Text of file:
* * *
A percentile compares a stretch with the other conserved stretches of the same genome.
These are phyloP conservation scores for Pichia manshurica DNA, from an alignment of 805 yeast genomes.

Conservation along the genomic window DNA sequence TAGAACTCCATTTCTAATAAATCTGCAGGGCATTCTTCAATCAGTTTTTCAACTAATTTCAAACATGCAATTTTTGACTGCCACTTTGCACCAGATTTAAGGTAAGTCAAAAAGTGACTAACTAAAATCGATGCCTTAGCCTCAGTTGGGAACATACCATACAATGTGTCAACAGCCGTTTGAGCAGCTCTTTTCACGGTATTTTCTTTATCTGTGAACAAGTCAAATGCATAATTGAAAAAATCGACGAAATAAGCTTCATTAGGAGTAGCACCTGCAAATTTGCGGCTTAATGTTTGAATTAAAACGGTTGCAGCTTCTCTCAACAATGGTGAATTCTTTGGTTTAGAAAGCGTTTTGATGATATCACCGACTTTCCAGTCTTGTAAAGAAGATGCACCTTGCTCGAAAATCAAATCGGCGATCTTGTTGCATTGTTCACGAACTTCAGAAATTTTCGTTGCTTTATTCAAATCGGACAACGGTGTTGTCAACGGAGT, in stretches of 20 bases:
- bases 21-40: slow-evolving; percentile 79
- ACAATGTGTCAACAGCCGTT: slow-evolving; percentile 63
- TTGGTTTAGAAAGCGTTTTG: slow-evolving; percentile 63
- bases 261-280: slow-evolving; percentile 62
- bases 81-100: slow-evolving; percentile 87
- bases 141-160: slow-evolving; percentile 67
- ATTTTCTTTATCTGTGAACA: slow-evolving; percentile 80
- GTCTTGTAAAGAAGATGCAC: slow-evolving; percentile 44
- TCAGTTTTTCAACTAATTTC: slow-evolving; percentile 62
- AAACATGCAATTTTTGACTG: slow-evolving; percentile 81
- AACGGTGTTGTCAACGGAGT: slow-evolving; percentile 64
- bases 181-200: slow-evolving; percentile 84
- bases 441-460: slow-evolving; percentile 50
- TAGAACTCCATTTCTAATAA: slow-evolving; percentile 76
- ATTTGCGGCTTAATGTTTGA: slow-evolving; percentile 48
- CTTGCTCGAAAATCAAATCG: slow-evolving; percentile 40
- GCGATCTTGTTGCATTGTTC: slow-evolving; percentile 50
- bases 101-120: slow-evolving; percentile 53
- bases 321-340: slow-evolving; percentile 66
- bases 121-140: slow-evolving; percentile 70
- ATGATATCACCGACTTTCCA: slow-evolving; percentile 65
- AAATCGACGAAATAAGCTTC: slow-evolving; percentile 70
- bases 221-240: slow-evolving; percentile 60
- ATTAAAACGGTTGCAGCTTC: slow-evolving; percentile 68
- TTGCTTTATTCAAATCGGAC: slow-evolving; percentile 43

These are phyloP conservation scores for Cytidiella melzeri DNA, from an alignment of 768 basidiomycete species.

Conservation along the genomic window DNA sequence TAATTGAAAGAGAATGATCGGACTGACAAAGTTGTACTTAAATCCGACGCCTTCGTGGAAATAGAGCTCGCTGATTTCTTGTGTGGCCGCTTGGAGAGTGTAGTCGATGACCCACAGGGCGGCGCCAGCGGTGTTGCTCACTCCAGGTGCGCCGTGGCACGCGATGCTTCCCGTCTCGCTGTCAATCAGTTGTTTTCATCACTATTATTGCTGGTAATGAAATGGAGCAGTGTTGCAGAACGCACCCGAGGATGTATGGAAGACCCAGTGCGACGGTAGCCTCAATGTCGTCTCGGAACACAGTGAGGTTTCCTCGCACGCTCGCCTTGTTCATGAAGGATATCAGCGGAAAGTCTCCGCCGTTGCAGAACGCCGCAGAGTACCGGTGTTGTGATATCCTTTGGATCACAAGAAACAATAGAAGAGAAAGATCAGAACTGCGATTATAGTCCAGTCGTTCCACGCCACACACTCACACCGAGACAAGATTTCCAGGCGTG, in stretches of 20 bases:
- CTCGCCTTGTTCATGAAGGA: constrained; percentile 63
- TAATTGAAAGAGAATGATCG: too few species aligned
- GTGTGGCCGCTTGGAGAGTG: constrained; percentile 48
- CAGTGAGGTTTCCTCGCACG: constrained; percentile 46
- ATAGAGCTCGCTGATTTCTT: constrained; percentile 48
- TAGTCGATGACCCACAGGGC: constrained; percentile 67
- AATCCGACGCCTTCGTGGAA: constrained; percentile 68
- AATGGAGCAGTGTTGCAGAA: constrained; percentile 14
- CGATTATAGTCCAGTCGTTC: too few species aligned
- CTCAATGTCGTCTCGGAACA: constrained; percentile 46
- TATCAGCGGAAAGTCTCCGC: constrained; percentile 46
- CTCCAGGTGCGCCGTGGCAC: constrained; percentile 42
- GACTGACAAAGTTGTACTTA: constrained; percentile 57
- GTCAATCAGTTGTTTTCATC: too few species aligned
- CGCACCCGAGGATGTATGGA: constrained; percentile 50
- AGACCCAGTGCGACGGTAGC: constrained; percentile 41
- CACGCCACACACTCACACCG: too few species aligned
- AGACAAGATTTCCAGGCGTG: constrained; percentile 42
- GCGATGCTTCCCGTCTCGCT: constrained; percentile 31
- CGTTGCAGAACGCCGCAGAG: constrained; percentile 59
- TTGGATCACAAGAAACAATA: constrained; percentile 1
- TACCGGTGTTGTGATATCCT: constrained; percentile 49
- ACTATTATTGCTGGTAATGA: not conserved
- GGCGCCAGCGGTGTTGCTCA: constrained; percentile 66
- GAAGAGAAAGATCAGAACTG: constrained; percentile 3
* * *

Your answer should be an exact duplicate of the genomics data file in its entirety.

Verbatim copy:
A percentile compares a stretch with the other conserved stretches of the same genome.
These are phyloP conservation scores for Pichia manshurica DNA, from an alignment of 805 yeast genomes.

Conservation along the genomic window DNA sequence TAGAACTCCATTTCTAATAAATCTGCAGGGCATTCTTCAATCAGTTTTTCAACTAATTTCAAACATGCAATTTTTGACTGCCACTTTGCACCAGATTTAAGGTAAGTCAAAAAGTGACTAACTAAAATCGATGCCTTAGCCTCAGTTGGGAACATACCATACAATGTGTCAACAGCCGTTTGAGCAGCTCTTTTCACGGTATTTTCTTTATCTGTGAACAAGTCAAATGCATAATTGAAAAAATCGACGAAATAAGCTTCATTAGGAGTAGCACCTGCAAATTTGCGGCTTAATGTTTGAATTAAAACGGTTGCAGCTTCTCTCAACAATGGTGAATTCTTTGGTTTAGAAAGCGTTTTGATGATATCACCGACTTTCCAGTCTTGTAAAGAAGATGCACCTTGCTCGAAAATCAAATCGGCGATCTTGTTGCATTGTTCACGAACTTCAGAAATTTTCGTTGCTTTATTCAAATCGGACAACGGTGTTGTCAACGGAGT, in stretches of 20 bases:
- bases 21-40: slow-evolving; percentile 79
- ACAATGTGTCAACAGCCGTT: slow-evolving; percentile 63
- TTGGTTTAGAAAGCGTTTTG: slow-evolving; percentile 63
- bases 261-280: slow-evolving; percentile 62
- bases 81-100: slow-evolving; percentile 87
- bases 141-160: slow-evolving; percentile 67
- ATTTTCTTTATCTGTGAACA: slow-evolving; percentile 80
- GTCTTGTAAAGAAGATGCAC: slow-evolving; percentile 44
- TCAGTTTTTCAACTAATTTC: slow-evolving; percentile 62
- AAACATGCAATTTTTGACTG: slow-evolving; percentile 81
- AACGGTGTTGTCAACGGAGT: slow-evolving; percentile 64
- bases 181-200: slow-evolving; percentile 84
- bases 441-460: slow-evolving; percentile 50
- TAGAACTCCATTTCTAATAA: slow-evolving; percentile 76
- ATTTGCGGCTTAATGTTTGA: slow-evolving; percentile 48
- CTTGCTCGAAAATCAAATCG: slow-evolving; percentile 40
- GCGATCTTGTTGCATTGTTC: slow-evolving; percentile 50
- bases 101-120: slow-evolving; percentile 53
- bases 321-340: slow-evolving; percentile 66
- bases 121-140: slow-evolving; percentile 70
- ATGATATCACCGACTTTCCA: slow-evolving; percentile 65
- AAATCGACGAAATAAGCTTC: slow-evolving; percentile 70
- bases 221-240: slow-evolving; percentile 60
- ATTAAAACGGTTGCAGCTTC: slow-evolving; percentile 68
- TTGCTTTATTCAAATCGGAC: slow-evolving; percentile 43

These are phyloP conservation scores for Cytidiella melzeri DNA, from an alignment of 768 basidiomycete species.

Conservation along the genomic window DNA sequence TAATTGAAAGAGAATGATCGGACTGACAAAGTTGTACTTAAATCCGACGCCTTCGTGGAAATAGAGCTCGCTGATTTCTTGTGTGGCCGCTTGGAGAGTGTAGTCGATGACCCACAGGGCGGCGCCAGCGGTGTTGCTCACTCCAGGTGCGCCGTGGCACGCGATGCTTCCCGTCTCGCTGTCAATCAGTTGTTTTCATCACTATTATTGCTGGTAATGAAATGGAGCAGTGTTGCAGAACGCACCCGAGGATGTATGGAAGACCCAGTGCGACGGTAGCCTCAATGTCGTCTCGGAACACAGTGAGGTTTCCTCGCACGCTCGCCTTGTTCATGAAGGATATCAGCGGAAAGTCTCCGCCGTTGCAGAACGCCGCAGAGTACCGGTGTTGTGATATCCTTTGGATCACAAGAAACAATAGAAGAGAAAGATCAGAACTGCGATTATAGTCCAGTCGTTCCACGCCACACACTCACACCGAGACAAGATTTCCAGGCGTG, in stretches of 20 bases:
- CTCGCCTTGTTCATGAAGGA: constrained; percentile 63
- TAATTGAAAGAGAATGATCG: too few species aligned
- GTGTGGCCGCTTGGAGAGTG: constrained; percentile 48
- CAGTGAGGTTTCCTCGCACG: constrained; percentile 46
- ATAGAGCTCGCTGATTTCTT: constrained; percentile 48
- TAGTCGATGACCCACAGGGC: constrained; percentile 67
- AATCCGACGCCTTCGTGGAA: constrained; percentile 68
- AATGGAGCAGTGTTGCAGAA: constrained; percentile 14
- CGATTATAGTCCAGTCGTTC: too few species aligned
- CTCAATGTCGTCTCGGAACA: constrained; percentile 46
- TATCAGCGGAAAGTCTCCGC: constrained; percentile 46
- CTCCAGGTGCGCCGTGGCAC: constrained; percentile 42
- GACTGACAAAGTTGTACTTA: constrained; percentile 57
- GTCAATCAGTTGTTTTCATC: too few species aligned
- CGCACCCGAGGATGTATGGA: constrained; percentile 50
- AGACCCAGTGCGACGGTAGC: constrained; percentile 41
- CACGCCACACACTCACACCG: too few species aligned
- AGACAAGATTTCCAGGCGTG: constrained; percentile 42
- GCGATGCTTCCCGTCTCGCT: constrained; percentile 31
- CGTTGCAGAACGCCGCAGAG: constrained; percentile 59
- TTGGATCACAAGAAACAATA: constrained; percentile 1
- TACCGGTGTTGTGATATCCT: constrained; percentile 49
- ACTATTATTGCTGGTAATGA: not conserved
- GGCGCCAGCGGTGTTGCTCA: constrained; percentile 66
- GAAGAGAAAGATCAGAACTG: constrained; percentile 3